Zoo Atlanta will close early on Sat., May 25 for Brew at the Zoo. Gates will close at 1:30 p.m. and grounds will close at 3 p.m. 

Generic filters
Exact matches only
clock
Today
9:00 am - 5:00 pm
LAST ADMISSION 03:30 pm

Looking out for autumn hitchhikers

Hello everyone! And happy no longer false autumn! Now that the weather is getting into what we around here would consider the REAL fall, many of us have been in the process of moving our not-so-cold hardy plants back indoors for the season. When we do this, it’s a good idea to check for hitchhikers. Obviously, we don’t want to move any bugs indoors. But, there are some scaly and slimy neighbors that might sneak into our homes on or in these plants that maybe would be better off back outside. After advising one of my neighbors about this very thing the other day, I thought it might be a good time to remind folks to have a good inspection of their plants so they can get these herpy hitchhikers back outside where they belong before the weather gets really too cold for them to survive.

So who are these hitchhikers and how do I check for them? Some of the really common animals that hitch rides on our indoor/outdoor plants this time of year are frogs, particularly treefrogs. In the case of my neighbors, they had a Cope’s gray treefrog (Dryophytes [Hyla] chrysoscelis) take a ride inside on a big leafy cactus. Green treefrogs (D. cinerea) are also common in our area and just as likely to ride in tucked into the leaf axils or on the back side of the leaves. As you bring them in, check all the nooks and crannies you can around the leaves to ensure you don’t bring one of these frogs indoors, where they are likely to not survive the winter due to the dry conditions in our homes.

Green anoles (Anolis carolinensis), also known as “American chameleons,” might also sneak in on your plants. While they aren’t as likely to dry out in the house, with the indoors being nice and warm, they will be more active, but not be able to find enough food to eat. So if you see one, again, move it on back outdoors. And even if it is on the colder side, this is okay. Like all of our native reptiles and amphibians, they are adapted to the outdoor conditions we have here in the metro ATL area.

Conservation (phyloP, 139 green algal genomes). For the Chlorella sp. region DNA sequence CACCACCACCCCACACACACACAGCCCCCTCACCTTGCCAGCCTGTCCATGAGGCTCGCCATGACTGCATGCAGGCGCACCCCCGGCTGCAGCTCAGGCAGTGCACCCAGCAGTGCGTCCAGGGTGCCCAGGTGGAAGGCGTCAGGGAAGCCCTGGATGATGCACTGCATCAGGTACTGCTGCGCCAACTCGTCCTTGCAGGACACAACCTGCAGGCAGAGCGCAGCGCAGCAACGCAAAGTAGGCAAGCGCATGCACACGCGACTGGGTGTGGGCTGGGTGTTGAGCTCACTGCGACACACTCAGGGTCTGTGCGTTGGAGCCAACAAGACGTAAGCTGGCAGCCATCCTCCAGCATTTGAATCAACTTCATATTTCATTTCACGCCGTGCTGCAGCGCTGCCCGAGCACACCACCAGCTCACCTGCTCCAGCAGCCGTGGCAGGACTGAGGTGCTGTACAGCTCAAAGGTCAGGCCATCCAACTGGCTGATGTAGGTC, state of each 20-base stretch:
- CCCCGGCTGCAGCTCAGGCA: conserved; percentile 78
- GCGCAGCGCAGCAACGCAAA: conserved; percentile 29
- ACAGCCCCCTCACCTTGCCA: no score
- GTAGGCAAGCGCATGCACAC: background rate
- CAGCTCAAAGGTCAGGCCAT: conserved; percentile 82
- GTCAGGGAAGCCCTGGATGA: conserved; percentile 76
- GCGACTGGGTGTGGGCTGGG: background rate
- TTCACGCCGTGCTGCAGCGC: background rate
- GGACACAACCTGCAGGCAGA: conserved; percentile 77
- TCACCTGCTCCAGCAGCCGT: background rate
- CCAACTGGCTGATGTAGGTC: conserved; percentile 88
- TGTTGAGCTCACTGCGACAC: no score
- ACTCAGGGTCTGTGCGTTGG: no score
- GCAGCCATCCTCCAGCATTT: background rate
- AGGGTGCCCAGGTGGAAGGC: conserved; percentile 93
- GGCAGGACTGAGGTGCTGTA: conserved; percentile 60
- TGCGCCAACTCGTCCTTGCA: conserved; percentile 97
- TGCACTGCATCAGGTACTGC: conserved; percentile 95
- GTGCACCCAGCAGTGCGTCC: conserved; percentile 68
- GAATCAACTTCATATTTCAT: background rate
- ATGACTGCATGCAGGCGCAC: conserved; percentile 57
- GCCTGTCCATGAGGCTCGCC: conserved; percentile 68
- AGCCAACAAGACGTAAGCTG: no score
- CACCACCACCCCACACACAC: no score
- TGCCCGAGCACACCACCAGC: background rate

Now, believe it or not, there are some critters that may burrow down into the lovely potting soil of our plants. Potted plants make a nice fairly stable environment. As the weather cools, these animals settle into the soil like they would in the forest understory to ride out the cold months. But once they move inside, as the soil in the plant pot warms up, so do the animals, and they may pop up for a look around. And of course, human homes aren’t ideal for these critters. So as you bring your plants in, check the first couple inches or so of your potting soil to make sure you aren’t bringing any extra friends inside.

Species that may burrow into your potted plants include American or Fowler’s toads (Anaxyrus americanus or A. fowleri), both of which are common around our homes. There are also a couple of small harmless snakes that may find your potted plants’ very comfy places to dig down in. These include ringneck snakes (Diadophis punctatus), Dekay’s brown snakes (Storeria dekayi), worm snakes (Carphophis amoenus), or either of the two species of earth snakes we have around here (genera Haldea and Virginia). All of these are harmless and can be easily handled and moved back to where they belong.

Helping these critters get back outside is one way we can all be good neighbors! I wish you all the very best for the fall and winter months!

Robert L. Hill
Curator of Herpetology

Connect With Your Wild Side #onlyzooatl